Health Care Fraud
About the AGO > Service Divisions > Health Care Fraud

Health Care Fraud

The Attorney General's Office investigates and prosecutes fraud in the health care industry through the Medicaid Fraud Control Unit and the Workers' Compensation Fraud Unit.  The Units also prosecute claimant and employer workers' compensation fraud, and investigate patient abuse and neglect in Ohio's care facilities.

The Health Care Fraud Section

The Attorney General's Office battles fraud in the health care industry through the Medicaid Fraud Control Unit and the Workers' Compensation Fraud Unit. The Medicaid Fraud Control Unit is responsible for the investigation and prosecution of health care providers accused of defrauding the state's Medicaid program. In addition, this Unit enforces Ohio's Patient Abuse and Neglect Law, which protects the mentally and physically disabled and the elderly from neglect and abuse in Ohio's long-term care facilities. The Workers' Compensation Fraud Unit is responsible for prosecuting claimants, employers and health care providers who defraud the Ohio Workers' Compensation Program.

In the last five (5) years (2019– 2023), the Section has handled 5,016 complaints; posted 997 indictments; 955 convictions; 172 civil settlements; and recovered more than $190 million in restitution and penalties.

The Medicaid Fraud Control Unit

The mission of the Medicaid Fraud Control Unit is to protect Ohio’s investment in healthcare and the rights and dignity of Ohio’s most vulnerable citizens, and to bring to justice those who take advantage of the Medicaid program and its beneficiaries. 

Title XIX of the Social Security Act created the Medicaid program. Medicaid is a governmentally funded (federal and state matching) health insurance program for the low-income, disabled and elderly. In 1977, the Medicare/Medicaid Anti-Fraud and Abuse Amendment was adopted, which created a nationwide system of Medicaid Fraud Control Units (MFCUs). Ohio Revised Code (ORC) 109.85 , passed in 1978, authorized the Attorney General to create the Ohio MFCU. In addition, ORC 109.86 authorizes the Attorney General to investigate and prosecute neglect and abuse of patients in health care facilities.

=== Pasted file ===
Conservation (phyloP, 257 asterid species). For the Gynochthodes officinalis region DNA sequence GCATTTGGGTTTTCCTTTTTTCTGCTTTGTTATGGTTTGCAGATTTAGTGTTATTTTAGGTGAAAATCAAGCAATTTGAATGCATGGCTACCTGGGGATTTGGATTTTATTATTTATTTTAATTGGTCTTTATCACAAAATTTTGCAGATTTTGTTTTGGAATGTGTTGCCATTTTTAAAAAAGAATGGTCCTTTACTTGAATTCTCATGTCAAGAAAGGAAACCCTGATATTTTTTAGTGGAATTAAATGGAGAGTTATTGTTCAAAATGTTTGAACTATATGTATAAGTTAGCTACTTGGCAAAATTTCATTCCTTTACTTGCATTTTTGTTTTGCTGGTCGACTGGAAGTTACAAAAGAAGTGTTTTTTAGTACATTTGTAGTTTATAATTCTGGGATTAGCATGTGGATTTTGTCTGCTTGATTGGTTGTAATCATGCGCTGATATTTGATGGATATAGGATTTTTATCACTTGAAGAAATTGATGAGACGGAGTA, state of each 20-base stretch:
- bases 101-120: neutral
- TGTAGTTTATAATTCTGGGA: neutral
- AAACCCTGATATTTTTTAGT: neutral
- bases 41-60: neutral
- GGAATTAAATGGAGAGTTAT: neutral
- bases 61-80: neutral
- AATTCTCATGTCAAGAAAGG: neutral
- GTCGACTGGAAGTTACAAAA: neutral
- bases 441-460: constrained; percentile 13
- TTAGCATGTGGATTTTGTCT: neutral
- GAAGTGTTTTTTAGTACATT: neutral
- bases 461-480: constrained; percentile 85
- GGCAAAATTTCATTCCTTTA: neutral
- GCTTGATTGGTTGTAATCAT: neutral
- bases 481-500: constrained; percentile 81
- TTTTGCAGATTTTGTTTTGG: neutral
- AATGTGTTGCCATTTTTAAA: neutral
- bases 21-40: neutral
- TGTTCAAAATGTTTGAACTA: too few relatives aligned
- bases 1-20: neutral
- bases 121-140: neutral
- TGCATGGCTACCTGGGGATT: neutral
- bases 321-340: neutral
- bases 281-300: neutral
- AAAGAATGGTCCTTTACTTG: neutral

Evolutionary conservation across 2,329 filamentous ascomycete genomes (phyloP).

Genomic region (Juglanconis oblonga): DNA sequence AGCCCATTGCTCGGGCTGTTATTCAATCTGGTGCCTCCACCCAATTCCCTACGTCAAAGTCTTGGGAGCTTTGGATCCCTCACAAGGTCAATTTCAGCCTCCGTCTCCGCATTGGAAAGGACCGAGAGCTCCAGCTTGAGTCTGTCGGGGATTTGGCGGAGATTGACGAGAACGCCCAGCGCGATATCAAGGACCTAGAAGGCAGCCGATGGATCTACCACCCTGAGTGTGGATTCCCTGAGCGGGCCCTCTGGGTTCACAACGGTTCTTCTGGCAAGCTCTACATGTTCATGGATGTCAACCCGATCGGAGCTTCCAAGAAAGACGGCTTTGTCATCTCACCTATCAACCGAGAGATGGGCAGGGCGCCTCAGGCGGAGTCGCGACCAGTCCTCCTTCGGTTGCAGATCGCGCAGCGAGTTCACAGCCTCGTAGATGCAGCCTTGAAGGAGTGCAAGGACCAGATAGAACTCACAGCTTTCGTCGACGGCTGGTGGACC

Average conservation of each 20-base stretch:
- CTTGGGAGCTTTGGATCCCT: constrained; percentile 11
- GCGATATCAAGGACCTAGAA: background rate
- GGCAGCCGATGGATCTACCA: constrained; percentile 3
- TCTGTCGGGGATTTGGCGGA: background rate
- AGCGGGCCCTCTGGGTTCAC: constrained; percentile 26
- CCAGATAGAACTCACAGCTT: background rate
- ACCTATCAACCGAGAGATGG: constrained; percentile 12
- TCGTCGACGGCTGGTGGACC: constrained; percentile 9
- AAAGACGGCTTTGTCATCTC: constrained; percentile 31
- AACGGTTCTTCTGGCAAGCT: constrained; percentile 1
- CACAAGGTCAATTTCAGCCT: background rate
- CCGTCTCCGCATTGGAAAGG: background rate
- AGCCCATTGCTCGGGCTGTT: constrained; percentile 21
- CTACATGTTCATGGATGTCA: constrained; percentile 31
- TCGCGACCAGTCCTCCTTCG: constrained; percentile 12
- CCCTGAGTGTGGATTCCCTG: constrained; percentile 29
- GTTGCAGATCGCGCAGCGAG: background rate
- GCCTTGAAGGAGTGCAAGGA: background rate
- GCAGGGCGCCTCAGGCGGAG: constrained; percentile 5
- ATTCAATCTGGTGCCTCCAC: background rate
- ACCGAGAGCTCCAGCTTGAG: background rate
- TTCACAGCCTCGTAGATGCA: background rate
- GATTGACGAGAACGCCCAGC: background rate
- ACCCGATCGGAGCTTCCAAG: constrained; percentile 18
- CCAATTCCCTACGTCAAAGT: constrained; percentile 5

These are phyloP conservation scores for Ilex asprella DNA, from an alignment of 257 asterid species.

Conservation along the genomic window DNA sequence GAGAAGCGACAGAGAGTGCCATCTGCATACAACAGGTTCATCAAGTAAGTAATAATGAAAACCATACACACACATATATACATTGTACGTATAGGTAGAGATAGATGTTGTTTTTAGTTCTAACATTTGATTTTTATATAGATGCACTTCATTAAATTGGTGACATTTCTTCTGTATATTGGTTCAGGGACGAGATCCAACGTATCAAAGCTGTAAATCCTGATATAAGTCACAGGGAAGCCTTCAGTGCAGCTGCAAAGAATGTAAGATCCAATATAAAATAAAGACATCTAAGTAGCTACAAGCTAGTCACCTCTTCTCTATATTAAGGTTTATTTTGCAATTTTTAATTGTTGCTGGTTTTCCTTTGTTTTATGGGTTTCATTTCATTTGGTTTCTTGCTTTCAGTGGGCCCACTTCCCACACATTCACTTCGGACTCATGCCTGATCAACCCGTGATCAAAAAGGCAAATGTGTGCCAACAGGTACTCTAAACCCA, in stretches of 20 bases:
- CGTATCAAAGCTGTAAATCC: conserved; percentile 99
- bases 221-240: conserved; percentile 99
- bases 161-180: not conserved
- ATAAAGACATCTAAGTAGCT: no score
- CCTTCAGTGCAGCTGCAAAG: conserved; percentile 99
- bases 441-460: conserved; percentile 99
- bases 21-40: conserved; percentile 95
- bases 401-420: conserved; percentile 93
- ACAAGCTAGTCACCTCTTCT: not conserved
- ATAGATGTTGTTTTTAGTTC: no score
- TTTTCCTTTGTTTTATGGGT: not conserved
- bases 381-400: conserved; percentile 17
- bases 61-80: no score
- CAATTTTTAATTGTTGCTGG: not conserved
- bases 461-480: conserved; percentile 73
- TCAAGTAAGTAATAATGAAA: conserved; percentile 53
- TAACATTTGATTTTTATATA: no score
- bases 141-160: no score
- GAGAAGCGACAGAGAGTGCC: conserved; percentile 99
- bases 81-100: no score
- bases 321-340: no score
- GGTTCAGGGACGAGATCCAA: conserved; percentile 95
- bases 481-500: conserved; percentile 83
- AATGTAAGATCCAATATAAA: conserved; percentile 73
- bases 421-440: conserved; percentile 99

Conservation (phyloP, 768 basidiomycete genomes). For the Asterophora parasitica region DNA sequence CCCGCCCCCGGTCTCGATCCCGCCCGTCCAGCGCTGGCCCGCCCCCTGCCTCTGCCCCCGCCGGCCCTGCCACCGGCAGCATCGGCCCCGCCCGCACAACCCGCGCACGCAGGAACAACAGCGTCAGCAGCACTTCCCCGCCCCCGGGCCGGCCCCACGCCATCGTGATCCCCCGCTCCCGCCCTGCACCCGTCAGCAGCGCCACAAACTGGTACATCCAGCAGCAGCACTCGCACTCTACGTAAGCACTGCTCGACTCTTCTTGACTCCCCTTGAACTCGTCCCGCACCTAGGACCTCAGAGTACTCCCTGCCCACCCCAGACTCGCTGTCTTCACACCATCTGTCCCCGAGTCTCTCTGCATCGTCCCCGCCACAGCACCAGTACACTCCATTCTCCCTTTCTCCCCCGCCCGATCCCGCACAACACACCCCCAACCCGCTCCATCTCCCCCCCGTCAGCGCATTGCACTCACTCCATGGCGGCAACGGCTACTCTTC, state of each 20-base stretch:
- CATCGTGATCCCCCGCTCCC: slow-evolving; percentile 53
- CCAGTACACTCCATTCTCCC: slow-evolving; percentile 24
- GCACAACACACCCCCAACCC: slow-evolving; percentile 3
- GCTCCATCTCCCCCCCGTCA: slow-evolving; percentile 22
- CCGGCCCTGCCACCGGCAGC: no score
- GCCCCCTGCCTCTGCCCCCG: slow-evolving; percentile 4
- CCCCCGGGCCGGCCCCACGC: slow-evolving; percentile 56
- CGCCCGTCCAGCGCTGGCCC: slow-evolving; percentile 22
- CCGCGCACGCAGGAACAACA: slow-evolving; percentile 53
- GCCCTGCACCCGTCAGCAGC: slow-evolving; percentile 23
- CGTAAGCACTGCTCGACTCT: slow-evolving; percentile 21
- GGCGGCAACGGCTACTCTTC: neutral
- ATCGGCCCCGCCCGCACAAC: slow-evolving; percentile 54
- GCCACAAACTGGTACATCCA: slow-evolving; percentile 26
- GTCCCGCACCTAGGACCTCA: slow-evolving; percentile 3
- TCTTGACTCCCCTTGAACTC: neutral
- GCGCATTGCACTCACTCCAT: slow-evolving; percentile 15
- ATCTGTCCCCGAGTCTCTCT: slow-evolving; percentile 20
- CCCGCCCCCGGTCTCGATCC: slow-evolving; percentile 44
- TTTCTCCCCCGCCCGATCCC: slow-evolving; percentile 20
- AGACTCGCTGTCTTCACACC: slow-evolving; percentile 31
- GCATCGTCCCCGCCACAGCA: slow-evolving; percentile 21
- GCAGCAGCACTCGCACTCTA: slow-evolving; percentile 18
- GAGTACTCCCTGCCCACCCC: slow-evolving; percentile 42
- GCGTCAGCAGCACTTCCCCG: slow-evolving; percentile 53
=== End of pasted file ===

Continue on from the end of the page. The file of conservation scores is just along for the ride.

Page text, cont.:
The MFCU has state-wide criminal jurisdiction over Medicaid provider fraud investigations and prosecutions. The Unit empanels a special Grand Jury in Franklin County to hear the majority of its Medicaid fraud cases. Patient abuse and neglect cases are most often prosecuted in the county where the incident occurred. They are typically prosecuted by the local county prosecutor, with the assistance of MFCU personnel.

In 2023, the MFCU received 1,131 allegations of fraud and abuse, posted 120 indictments, 184 criminal convictions, 37 civil settlements, and recovered $23 million in restitution and penalties. All individuals or companies convicted of Medicaid fraud or patient abuse or neglect are “mandatorally” excluded from participation in the Medicare/Medicaid program for at least five years.

The Columbus based Unit is responsible for conducting Medicaid provider investigations throughout the entire state of Ohio. The Ohio Department of Medicaid and local law enforcement investigates allegations of recipient fraud.

The Workers’ Compensation Fraud Unit

The Workers' Compensation Fraud Unit (WCFU) was created to allow the Attorney General to discharge the responsibilities described by Ohio Revised Code 109.84. This statute gives the Attorney General the responsibility of investigating criminal or civil violations of the law related to Workers' Compensation. The Unit receives and evaluates allegations of claimant, medical provider and employer fraud referred by the Bureau of Workers' Compensation special investigation units statewide. When appropriate, the matter may be presented to either a regular grand jury or a special grand jury empaneled in Franklin County. Some cases are referred to local prosecutors where venue is appropriate outside Franklin County. The Unit assists local prosecutors on an as needed basis.

In 2023, the WCFU received 63 cases from the Ohio Bureau of Workers' Compensation, posted 26 indictments, 34 convictions, and recovered over $864,000 in restitution for the Ohio Bureau of Workers’ Compensation.